Volatility: The rate and extent at which the price of a portfolio, security or index, moves up and down. If the price swings up and down with large movements, it has high volatility. If the price moves more slowly and to a lesser extent, it has lower volatility. It is used as a measure of the riskiness of an investment.
Spread: A measure of how much additional yield an issuer offers over comparable “risk-free” U.S. Treasuries. In general, widening spreads indicate deteriorating creditworthiness of corporate borrowers, tightening spreads are a sign of improving creditworthiness.
Beta: Measures the volatility of a security or portfolio relative to an index. Less than one means lower volatility than the index; more than one means greater volatility.
Securitized Sectors: Refers to fixed income securities that pool financial assets together to create new securities that can be marketed and sold to investors.
Levered Investors: Refers to an investing technique that seeks higher investment profits by using borrowed money. These profits come from the difference between the investment returns on the borrowed capital and the cost of the associated interest. Leveraged investing exposes an investor to higher risk.
Mortgage-backed security (MBS): A security which is secured (or ‘backed’) by a collection of mortgages. Investors receive periodic payments derived from the underlying mortgages, similar to coupons. Similar to an asset-backed security.
Asset-backed securities (ABS): A financial security which is ‘backed’ with assets such as loans, credit card debts or leases. They give investors the opportunity to invest in a wide variety of income-generating assets.
Commercial mortgage-backed securities (CMBS): are fixed-income investment products that are backed by mortgages on commercial properties rather than residential real estate.
Liquidity Premium: A premium resulting from investors’ needs to raise cash whether from fund withdrawals or, in the case of levered investors, to meet margin calls.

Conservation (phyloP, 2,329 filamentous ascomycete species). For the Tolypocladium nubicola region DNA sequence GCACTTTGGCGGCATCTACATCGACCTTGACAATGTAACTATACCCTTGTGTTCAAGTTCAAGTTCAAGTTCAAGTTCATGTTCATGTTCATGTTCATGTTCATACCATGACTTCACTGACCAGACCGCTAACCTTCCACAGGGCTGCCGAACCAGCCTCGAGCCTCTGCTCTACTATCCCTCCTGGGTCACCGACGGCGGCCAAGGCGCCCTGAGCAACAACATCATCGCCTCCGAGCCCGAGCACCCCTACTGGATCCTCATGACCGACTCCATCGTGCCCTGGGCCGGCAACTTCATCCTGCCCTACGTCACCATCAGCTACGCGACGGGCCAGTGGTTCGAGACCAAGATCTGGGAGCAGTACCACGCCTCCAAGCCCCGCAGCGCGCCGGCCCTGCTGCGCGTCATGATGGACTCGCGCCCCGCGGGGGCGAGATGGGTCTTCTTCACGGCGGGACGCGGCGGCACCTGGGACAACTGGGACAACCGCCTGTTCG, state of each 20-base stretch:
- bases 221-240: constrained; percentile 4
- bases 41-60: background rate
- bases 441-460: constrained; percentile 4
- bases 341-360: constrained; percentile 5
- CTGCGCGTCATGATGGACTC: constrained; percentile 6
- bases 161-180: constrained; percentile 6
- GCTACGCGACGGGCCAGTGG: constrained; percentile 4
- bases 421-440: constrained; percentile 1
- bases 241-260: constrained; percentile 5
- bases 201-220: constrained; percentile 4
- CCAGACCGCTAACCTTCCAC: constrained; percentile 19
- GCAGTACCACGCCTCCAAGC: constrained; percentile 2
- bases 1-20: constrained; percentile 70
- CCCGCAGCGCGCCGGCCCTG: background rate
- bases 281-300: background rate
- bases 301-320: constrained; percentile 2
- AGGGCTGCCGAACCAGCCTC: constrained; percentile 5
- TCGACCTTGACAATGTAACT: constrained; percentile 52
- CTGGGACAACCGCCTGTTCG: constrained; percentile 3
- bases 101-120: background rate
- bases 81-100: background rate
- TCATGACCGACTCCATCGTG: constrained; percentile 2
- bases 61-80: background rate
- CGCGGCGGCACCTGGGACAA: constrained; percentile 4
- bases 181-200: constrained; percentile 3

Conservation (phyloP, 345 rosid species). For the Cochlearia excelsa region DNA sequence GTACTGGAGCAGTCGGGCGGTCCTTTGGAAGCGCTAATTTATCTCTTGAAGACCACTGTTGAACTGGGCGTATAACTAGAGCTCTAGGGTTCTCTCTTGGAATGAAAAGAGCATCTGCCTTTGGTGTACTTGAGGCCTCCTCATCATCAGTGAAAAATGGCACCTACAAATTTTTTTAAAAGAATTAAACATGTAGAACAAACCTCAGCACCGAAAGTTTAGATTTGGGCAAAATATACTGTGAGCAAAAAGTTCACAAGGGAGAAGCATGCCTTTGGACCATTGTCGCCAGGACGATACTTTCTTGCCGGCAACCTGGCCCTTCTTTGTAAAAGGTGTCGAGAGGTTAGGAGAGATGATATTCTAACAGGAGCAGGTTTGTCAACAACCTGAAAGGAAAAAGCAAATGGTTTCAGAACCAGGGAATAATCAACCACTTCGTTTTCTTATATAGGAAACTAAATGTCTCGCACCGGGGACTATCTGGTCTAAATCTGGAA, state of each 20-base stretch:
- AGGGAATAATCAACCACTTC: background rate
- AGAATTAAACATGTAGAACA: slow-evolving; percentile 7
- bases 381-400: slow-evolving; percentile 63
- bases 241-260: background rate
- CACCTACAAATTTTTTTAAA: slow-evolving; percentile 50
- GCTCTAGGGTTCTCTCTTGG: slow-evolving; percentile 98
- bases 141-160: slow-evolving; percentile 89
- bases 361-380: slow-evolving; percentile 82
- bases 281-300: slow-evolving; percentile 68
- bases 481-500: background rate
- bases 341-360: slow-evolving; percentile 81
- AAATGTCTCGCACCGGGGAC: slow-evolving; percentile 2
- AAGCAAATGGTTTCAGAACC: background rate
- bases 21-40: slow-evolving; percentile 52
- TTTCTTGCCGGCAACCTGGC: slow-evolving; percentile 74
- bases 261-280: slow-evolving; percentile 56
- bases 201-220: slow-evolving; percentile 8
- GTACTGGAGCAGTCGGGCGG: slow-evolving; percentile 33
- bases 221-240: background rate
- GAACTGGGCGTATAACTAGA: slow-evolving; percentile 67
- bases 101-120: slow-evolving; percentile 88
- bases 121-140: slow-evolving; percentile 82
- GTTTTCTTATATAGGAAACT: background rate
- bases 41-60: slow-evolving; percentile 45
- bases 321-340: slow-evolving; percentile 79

Margin Call: A margin call refers to a broker's demand that an investor deposit money or securities into a margin account (which contains securities bought with borrowed money) so that the account is brought up to the minimum required value.
Duration Times Spread (DTS): A method for measuring the credit volatility of a corporate bond. Calculated by multiplying a bond's spread-durations and its credit spread.
Duration: Measures a bond price’s sensitivity to changes in interest rates. The longer a bond’s duration, the higher its sensitivity to changes in interest rates and vice versa.
Excess Return: Indicates the extent to which an investment out- or underperformed an index.
High-yield bond: A bond that has a lower credit rating than an investment grade bond. Sometimes known as a sub-investment grade bond. These bonds carry a higher risk of the issuer defaulting on their payments, so they are typically issued with a higher coupon to compensate for the additional risk.
Investment-grade corporate bond: A bond typically issued by companies perceived to have a relatively low risk of defaulting on their payments. The higher quality of these bonds is reflected in their higher credit ratings when compared with bonds thought to have a higher risk of default, such as high-yield bonds.